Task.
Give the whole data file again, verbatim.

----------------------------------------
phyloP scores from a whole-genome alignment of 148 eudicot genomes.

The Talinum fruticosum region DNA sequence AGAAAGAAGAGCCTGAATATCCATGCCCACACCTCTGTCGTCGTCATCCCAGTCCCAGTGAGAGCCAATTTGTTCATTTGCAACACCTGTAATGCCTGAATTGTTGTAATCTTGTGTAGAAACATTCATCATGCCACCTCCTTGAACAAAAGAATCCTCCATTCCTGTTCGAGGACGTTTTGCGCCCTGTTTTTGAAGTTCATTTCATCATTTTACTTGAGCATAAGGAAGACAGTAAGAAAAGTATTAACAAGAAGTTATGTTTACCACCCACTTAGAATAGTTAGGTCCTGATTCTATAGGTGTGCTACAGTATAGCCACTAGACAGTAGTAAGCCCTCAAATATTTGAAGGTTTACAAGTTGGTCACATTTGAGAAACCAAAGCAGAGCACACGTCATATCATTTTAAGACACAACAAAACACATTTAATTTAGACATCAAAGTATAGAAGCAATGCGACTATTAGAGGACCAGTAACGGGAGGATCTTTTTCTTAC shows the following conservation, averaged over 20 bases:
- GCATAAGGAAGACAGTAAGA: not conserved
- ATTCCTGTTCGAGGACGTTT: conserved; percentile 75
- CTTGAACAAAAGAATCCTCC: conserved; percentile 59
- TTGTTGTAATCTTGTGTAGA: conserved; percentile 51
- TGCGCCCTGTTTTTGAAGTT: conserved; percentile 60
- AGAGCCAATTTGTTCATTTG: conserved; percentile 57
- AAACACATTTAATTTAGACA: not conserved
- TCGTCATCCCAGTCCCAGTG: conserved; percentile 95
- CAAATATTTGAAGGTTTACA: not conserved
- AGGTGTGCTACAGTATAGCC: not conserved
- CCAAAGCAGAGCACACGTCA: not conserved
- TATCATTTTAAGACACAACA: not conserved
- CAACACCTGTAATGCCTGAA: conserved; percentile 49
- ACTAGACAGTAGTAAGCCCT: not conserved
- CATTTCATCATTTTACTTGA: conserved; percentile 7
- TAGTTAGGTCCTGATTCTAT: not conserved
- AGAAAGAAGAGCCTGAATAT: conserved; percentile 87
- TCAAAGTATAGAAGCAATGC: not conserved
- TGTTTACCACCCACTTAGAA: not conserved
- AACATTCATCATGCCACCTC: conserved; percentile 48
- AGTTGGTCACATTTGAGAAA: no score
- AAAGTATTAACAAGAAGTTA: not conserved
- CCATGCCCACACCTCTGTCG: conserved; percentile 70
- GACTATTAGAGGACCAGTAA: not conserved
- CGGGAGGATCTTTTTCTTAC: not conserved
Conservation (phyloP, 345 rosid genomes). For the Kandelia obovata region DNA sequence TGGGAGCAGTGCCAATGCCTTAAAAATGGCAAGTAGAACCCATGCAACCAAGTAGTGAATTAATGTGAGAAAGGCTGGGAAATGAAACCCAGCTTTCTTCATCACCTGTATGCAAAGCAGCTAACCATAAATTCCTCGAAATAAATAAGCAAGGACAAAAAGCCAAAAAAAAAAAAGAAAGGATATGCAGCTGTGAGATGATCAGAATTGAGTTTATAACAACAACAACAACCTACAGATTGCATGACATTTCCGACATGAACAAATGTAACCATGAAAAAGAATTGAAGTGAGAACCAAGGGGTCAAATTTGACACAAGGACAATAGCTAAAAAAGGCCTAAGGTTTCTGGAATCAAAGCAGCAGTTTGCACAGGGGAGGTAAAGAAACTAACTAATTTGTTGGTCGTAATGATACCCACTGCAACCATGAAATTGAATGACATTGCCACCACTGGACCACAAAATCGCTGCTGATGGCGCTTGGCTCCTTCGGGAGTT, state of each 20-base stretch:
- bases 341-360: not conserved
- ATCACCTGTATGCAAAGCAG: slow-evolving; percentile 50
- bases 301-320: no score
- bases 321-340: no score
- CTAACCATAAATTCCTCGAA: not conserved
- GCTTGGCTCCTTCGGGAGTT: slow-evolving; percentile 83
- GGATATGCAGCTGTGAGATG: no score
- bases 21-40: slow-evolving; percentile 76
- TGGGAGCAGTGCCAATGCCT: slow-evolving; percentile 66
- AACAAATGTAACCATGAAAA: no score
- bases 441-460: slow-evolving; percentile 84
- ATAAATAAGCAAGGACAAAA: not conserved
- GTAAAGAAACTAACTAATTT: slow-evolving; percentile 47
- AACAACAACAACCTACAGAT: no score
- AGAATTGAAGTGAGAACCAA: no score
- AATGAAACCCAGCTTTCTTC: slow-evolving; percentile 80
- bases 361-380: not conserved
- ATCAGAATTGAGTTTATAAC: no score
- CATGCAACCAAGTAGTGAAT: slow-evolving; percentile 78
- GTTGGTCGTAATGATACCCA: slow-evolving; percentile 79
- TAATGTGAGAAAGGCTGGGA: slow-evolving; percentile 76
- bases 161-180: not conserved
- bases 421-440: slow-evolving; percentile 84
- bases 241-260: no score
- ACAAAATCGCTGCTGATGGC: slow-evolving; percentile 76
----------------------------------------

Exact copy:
phyloP scores from a whole-genome alignment of 148 eudicot genomes.

The Talinum fruticosum region DNA sequence AGAAAGAAGAGCCTGAATATCCATGCCCACACCTCTGTCGTCGTCATCCCAGTCCCAGTGAGAGCCAATTTGTTCATTTGCAACACCTGTAATGCCTGAATTGTTGTAATCTTGTGTAGAAACATTCATCATGCCACCTCCTTGAACAAAAGAATCCTCCATTCCTGTTCGAGGACGTTTTGCGCCCTGTTTTTGAAGTTCATTTCATCATTTTACTTGAGCATAAGGAAGACAGTAAGAAAAGTATTAACAAGAAGTTATGTTTACCACCCACTTAGAATAGTTAGGTCCTGATTCTATAGGTGTGCTACAGTATAGCCACTAGACAGTAGTAAGCCCTCAAATATTTGAAGGTTTACAAGTTGGTCACATTTGAGAAACCAAAGCAGAGCACACGTCATATCATTTTAAGACACAACAAAACACATTTAATTTAGACATCAAAGTATAGAAGCAATGCGACTATTAGAGGACCAGTAACGGGAGGATCTTTTTCTTAC shows the following conservation, averaged over 20 bases:
- GCATAAGGAAGACAGTAAGA: not conserved
- ATTCCTGTTCGAGGACGTTT: conserved; percentile 75
- CTTGAACAAAAGAATCCTCC: conserved; percentile 59
- TTGTTGTAATCTTGTGTAGA: conserved; percentile 51
- TGCGCCCTGTTTTTGAAGTT: conserved; percentile 60
- AGAGCCAATTTGTTCATTTG: conserved; percentile 57
- AAACACATTTAATTTAGACA: not conserved
- TCGTCATCCCAGTCCCAGTG: conserved; percentile 95
- CAAATATTTGAAGGTTTACA: not conserved
- AGGTGTGCTACAGTATAGCC: not conserved
- CCAAAGCAGAGCACACGTCA: not conserved
- TATCATTTTAAGACACAACA: not conserved
- CAACACCTGTAATGCCTGAA: conserved; percentile 49
- ACTAGACAGTAGTAAGCCCT: not conserved
- CATTTCATCATTTTACTTGA: conserved; percentile 7
- TAGTTAGGTCCTGATTCTAT: not conserved
- AGAAAGAAGAGCCTGAATAT: conserved; percentile 87
- TCAAAGTATAGAAGCAATGC: not conserved
- TGTTTACCACCCACTTAGAA: not conserved
- AACATTCATCATGCCACCTC: conserved; percentile 48
- AGTTGGTCACATTTGAGAAA: no score
- AAAGTATTAACAAGAAGTTA: not conserved
- CCATGCCCACACCTCTGTCG: conserved; percentile 70
- GACTATTAGAGGACCAGTAA: not conserved
- CGGGAGGATCTTTTTCTTAC: not conserved
Conservation (phyloP, 345 rosid genomes). For the Kandelia obovata region DNA sequence TGGGAGCAGTGCCAATGCCTTAAAAATGGCAAGTAGAACCCATGCAACCAAGTAGTGAATTAATGTGAGAAAGGCTGGGAAATGAAACCCAGCTTTCTTCATCACCTGTATGCAAAGCAGCTAACCATAAATTCCTCGAAATAAATAAGCAAGGACAAAAAGCCAAAAAAAAAAAAGAAAGGATATGCAGCTGTGAGATGATCAGAATTGAGTTTATAACAACAACAACAACCTACAGATTGCATGACATTTCCGACATGAACAAATGTAACCATGAAAAAGAATTGAAGTGAGAACCAAGGGGTCAAATTTGACACAAGGACAATAGCTAAAAAAGGCCTAAGGTTTCTGGAATCAAAGCAGCAGTTTGCACAGGGGAGGTAAAGAAACTAACTAATTTGTTGGTCGTAATGATACCCACTGCAACCATGAAATTGAATGACATTGCCACCACTGGACCACAAAATCGCTGCTGATGGCGCTTGGCTCCTTCGGGAGTT, state of each 20-base stretch:
- bases 341-360: not conserved
- ATCACCTGTATGCAAAGCAG: slow-evolving; percentile 50
- bases 301-320: no score
- bases 321-340: no score
- CTAACCATAAATTCCTCGAA: not conserved
- GCTTGGCTCCTTCGGGAGTT: slow-evolving; percentile 83
- GGATATGCAGCTGTGAGATG: no score
- bases 21-40: slow-evolving; percentile 76
- TGGGAGCAGTGCCAATGCCT: slow-evolving; percentile 66
- AACAAATGTAACCATGAAAA: no score
- bases 441-460: slow-evolving; percentile 84
- ATAAATAAGCAAGGACAAAA: not conserved
- GTAAAGAAACTAACTAATTT: slow-evolving; percentile 47
- AACAACAACAACCTACAGAT: no score
- AGAATTGAAGTGAGAACCAA: no score
- AATGAAACCCAGCTTTCTTC: slow-evolving; percentile 80
- bases 361-380: not conserved
- ATCAGAATTGAGTTTATAAC: no score
- CATGCAACCAAGTAGTGAAT: slow-evolving; percentile 78
- GTTGGTCGTAATGATACCCA: slow-evolving; percentile 79
- TAATGTGAGAAAGGCTGGGA: slow-evolving; percentile 76
- bases 161-180: not conserved
- bases 421-440: slow-evolving; percentile 84
- bases 241-260: no score
- ACAAAATCGCTGCTGATGGC: slow-evolving; percentile 76